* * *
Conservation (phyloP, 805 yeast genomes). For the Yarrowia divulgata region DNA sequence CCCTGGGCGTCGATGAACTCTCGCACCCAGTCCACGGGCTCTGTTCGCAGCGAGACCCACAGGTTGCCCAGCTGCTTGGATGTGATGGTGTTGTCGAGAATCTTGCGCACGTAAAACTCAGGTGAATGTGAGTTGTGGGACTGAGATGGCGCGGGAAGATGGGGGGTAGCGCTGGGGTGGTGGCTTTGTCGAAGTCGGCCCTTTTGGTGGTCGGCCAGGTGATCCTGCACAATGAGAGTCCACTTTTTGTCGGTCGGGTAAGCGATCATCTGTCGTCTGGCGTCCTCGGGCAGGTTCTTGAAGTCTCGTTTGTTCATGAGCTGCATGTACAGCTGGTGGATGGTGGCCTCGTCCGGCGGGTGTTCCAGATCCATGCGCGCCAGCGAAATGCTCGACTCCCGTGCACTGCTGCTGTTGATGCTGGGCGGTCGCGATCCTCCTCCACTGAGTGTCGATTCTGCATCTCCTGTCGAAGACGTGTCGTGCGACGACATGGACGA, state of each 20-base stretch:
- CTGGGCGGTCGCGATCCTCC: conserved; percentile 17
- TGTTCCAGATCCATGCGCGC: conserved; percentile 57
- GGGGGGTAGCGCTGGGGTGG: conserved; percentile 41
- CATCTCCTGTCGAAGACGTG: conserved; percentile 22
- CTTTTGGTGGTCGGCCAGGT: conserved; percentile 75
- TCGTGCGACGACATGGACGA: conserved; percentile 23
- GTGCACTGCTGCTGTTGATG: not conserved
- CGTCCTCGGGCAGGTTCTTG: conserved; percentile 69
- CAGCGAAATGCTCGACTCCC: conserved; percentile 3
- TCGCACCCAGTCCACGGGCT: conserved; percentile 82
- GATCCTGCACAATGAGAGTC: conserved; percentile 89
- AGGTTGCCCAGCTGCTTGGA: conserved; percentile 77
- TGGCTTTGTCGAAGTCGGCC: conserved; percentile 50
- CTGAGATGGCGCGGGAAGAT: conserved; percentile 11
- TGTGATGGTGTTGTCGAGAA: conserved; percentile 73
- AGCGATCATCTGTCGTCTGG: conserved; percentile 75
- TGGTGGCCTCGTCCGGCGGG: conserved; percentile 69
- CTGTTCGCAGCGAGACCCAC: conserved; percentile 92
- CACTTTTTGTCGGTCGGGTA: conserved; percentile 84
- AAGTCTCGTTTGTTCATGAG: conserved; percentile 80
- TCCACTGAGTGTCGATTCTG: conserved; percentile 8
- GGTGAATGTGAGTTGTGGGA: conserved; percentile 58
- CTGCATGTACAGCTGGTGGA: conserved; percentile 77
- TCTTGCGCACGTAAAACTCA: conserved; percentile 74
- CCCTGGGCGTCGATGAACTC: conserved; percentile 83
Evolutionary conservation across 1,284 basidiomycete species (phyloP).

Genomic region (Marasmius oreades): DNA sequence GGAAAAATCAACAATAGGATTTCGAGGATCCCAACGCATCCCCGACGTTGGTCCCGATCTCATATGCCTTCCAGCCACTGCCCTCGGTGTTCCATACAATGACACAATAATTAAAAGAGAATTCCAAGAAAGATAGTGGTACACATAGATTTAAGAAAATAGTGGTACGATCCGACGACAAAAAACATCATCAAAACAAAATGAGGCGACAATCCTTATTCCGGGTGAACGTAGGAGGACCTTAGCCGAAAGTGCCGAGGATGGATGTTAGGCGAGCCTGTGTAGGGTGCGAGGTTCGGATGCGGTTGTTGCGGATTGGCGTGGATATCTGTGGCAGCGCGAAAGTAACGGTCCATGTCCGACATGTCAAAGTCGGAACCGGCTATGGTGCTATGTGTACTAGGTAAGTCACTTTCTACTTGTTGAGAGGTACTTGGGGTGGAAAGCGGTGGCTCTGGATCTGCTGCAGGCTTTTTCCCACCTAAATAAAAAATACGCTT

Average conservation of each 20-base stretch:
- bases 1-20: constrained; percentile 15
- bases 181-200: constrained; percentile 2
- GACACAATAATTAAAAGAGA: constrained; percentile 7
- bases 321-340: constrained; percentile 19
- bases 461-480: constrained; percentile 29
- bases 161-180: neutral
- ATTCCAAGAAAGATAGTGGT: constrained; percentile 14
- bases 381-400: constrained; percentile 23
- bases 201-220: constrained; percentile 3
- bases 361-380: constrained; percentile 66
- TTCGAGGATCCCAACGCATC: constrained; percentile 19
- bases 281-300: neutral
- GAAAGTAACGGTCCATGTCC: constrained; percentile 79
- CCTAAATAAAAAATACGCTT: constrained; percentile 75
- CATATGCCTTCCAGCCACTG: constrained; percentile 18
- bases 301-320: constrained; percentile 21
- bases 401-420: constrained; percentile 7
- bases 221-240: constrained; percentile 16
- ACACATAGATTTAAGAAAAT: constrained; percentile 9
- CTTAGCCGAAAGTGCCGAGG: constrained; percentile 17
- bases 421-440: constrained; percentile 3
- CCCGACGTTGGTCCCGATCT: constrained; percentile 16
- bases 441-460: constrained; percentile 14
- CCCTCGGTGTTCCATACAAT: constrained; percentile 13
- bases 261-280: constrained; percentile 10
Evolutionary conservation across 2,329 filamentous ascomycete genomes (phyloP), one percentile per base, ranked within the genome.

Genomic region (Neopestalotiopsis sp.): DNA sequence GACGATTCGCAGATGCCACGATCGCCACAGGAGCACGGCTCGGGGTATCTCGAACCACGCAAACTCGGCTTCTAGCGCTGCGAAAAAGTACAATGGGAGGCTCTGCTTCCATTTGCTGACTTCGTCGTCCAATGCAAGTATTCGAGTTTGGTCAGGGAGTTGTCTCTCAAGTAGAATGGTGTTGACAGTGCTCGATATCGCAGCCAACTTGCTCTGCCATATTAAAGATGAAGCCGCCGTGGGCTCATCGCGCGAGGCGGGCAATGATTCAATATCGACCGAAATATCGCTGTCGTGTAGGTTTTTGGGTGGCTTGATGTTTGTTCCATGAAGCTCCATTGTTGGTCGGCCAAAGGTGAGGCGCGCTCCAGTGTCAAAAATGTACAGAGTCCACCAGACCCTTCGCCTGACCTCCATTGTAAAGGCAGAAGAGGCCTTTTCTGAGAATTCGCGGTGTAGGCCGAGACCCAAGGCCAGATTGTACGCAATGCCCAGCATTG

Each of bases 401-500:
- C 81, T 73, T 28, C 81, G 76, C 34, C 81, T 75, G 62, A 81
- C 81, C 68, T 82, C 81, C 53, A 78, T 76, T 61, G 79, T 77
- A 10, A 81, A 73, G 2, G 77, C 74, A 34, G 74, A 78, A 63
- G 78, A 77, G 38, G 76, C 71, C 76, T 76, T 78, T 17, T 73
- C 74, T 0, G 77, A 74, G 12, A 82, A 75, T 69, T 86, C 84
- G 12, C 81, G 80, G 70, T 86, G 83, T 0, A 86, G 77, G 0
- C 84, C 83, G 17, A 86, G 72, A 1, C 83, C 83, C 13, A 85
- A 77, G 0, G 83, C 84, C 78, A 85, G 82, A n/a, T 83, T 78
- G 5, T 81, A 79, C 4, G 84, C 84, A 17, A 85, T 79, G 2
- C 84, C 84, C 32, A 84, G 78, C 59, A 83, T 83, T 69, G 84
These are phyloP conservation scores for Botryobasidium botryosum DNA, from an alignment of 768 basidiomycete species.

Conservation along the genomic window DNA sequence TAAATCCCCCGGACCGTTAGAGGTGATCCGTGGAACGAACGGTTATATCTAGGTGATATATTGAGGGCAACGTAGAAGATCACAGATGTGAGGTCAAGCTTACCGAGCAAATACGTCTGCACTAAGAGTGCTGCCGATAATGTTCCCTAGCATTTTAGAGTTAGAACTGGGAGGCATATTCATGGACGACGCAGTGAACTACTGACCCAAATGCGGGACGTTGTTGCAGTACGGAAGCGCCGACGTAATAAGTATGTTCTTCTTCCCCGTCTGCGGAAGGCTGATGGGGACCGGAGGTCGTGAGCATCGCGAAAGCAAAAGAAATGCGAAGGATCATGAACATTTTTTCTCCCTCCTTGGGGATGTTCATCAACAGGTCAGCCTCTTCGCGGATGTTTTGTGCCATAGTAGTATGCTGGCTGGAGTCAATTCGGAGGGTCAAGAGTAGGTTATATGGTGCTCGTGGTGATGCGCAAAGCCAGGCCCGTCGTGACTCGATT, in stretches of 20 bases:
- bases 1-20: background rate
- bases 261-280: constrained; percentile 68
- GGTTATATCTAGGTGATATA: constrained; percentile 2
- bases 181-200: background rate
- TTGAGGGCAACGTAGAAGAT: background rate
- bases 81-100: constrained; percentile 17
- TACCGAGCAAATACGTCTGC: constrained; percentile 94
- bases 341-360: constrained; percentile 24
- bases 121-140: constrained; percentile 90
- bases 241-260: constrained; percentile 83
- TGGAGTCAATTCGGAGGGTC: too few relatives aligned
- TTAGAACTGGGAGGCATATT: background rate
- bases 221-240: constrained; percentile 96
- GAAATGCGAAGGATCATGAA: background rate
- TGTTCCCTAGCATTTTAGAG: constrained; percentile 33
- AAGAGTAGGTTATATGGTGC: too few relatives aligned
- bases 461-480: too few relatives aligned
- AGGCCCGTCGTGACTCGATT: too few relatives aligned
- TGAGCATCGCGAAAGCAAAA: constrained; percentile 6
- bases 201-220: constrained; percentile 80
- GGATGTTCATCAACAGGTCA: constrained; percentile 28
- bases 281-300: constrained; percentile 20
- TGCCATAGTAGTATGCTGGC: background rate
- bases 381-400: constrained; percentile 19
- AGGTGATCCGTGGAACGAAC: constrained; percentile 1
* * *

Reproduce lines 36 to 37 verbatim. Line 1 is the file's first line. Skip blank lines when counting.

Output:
- ATTCCAAGAAAGATAGTGGT: constrained; percentile 14
- bases 381-400: constrained; percentile 23